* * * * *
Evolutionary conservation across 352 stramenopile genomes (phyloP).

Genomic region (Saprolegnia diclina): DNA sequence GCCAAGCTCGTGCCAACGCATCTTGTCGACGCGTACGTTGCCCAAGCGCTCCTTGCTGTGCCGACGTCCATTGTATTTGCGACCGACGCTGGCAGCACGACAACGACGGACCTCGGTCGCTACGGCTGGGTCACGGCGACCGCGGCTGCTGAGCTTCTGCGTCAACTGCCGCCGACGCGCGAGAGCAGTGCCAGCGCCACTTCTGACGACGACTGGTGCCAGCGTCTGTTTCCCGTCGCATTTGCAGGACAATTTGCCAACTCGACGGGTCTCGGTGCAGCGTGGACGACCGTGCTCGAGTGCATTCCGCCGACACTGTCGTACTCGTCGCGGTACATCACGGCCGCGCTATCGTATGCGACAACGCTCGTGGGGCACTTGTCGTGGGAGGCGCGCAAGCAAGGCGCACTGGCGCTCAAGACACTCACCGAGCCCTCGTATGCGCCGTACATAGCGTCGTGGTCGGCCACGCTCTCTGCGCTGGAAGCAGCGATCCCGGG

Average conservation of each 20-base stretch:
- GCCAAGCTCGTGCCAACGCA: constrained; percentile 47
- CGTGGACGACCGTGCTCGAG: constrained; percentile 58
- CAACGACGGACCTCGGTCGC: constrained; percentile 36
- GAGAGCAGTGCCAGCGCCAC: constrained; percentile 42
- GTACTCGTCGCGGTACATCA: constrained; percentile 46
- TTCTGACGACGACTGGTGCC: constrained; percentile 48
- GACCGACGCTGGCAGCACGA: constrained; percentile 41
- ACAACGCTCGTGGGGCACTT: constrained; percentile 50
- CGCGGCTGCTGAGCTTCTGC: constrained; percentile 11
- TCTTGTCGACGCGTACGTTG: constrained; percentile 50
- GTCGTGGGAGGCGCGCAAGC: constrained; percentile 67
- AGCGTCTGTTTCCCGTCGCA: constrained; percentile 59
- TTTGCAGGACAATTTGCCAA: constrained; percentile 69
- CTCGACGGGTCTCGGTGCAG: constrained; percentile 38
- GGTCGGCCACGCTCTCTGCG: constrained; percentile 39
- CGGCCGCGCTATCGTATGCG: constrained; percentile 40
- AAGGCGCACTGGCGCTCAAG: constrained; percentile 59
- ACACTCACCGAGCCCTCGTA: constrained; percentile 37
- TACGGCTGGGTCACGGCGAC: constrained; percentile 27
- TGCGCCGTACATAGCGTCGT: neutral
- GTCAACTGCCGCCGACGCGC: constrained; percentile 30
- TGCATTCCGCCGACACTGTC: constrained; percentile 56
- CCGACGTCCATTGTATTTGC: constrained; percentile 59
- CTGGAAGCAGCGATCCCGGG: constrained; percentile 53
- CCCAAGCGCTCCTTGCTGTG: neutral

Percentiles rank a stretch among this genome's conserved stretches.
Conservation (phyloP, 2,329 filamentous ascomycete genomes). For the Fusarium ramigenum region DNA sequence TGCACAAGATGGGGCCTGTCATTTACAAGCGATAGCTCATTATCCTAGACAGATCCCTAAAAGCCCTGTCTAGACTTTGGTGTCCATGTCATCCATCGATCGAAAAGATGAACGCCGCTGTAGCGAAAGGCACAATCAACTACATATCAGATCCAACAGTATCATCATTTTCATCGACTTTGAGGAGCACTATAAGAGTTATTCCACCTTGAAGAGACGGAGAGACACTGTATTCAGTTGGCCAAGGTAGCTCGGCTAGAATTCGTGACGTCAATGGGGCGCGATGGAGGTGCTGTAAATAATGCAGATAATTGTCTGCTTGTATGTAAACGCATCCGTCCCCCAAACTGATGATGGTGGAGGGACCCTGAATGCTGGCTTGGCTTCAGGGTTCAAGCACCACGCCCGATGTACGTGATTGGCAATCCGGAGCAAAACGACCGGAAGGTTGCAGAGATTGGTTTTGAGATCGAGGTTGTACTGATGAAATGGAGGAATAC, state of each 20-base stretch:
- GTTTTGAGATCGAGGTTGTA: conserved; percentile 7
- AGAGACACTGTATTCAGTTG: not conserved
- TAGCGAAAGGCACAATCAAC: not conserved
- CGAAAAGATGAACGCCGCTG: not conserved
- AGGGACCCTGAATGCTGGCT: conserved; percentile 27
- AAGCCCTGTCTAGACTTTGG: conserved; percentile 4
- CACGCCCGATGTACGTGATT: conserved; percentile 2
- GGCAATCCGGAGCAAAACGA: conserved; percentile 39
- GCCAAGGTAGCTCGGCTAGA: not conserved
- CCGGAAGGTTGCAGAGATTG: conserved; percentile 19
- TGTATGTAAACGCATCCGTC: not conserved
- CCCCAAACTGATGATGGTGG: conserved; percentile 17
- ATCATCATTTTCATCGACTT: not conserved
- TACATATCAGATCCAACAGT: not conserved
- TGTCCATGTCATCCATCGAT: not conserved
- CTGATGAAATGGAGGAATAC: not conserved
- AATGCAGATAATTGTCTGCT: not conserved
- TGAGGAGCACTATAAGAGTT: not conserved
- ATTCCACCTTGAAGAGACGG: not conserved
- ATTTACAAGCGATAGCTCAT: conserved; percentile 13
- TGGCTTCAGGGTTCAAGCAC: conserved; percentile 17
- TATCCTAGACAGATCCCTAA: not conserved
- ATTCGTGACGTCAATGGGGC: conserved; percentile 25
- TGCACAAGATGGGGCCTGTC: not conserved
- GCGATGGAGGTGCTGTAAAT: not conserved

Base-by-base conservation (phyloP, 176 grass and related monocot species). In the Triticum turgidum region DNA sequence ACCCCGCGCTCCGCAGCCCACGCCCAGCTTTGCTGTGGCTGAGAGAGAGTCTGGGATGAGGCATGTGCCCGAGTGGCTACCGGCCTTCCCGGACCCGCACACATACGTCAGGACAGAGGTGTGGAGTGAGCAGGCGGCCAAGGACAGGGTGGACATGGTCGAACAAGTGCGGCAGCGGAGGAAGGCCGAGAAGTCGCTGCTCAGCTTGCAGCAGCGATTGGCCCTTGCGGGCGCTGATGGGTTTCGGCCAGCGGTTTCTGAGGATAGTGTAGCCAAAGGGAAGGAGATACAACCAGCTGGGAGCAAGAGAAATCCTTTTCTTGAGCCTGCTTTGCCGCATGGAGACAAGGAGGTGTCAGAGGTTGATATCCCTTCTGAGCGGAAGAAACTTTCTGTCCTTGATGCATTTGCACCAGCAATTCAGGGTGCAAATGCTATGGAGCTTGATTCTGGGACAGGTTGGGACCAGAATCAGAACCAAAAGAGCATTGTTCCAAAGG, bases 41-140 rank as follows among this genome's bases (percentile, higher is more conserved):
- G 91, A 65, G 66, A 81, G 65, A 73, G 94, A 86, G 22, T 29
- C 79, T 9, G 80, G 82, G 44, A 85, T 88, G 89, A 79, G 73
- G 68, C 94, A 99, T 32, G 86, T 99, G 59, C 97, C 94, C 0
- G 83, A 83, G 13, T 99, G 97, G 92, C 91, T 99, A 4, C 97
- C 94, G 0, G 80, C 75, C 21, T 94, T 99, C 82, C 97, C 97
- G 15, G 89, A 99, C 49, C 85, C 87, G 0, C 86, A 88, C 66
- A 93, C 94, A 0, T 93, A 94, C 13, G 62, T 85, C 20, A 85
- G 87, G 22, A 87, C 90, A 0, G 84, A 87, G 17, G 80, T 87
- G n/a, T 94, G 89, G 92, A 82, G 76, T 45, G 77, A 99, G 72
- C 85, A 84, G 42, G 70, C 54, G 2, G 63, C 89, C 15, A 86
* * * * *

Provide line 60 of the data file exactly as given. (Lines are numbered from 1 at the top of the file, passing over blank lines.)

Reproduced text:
- G 83, A 83, G 13, T 99, G 97, G 92, C 91, T 99, A 4, C 97